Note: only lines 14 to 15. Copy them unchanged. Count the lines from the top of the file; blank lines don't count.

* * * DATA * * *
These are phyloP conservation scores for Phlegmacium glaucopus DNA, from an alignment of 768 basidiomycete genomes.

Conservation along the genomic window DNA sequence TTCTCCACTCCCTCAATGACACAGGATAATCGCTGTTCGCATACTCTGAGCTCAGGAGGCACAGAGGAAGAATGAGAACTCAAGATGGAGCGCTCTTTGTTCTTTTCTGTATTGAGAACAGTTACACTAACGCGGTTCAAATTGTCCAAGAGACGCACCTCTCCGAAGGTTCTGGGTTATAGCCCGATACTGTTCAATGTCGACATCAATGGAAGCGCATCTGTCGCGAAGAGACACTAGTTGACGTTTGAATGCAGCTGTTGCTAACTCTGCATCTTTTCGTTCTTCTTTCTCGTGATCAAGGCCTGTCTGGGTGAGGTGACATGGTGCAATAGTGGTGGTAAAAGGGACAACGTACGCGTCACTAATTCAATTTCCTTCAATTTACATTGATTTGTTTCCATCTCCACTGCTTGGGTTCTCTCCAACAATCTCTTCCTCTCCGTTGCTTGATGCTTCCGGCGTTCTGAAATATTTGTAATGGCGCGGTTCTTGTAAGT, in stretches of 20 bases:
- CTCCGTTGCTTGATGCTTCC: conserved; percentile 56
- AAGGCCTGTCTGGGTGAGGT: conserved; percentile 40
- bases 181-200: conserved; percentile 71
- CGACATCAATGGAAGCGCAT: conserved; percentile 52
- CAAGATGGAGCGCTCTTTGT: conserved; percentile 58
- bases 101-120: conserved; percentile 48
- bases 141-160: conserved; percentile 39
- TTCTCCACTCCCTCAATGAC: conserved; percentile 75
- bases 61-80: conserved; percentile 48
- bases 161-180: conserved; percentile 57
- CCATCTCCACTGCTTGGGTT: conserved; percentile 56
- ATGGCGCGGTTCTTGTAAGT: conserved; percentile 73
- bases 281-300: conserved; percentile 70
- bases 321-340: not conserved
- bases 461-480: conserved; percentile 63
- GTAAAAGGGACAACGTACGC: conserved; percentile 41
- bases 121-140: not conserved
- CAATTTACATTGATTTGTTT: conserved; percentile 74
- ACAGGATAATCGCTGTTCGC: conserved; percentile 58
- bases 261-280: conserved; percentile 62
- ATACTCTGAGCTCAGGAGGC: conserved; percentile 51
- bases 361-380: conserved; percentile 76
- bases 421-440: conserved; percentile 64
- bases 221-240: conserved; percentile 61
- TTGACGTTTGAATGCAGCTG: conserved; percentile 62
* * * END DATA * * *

- ATGGCGCGGTTCTTGTAAGT: conserved; percentile 73
- bases 281-300: conserved; percentile 70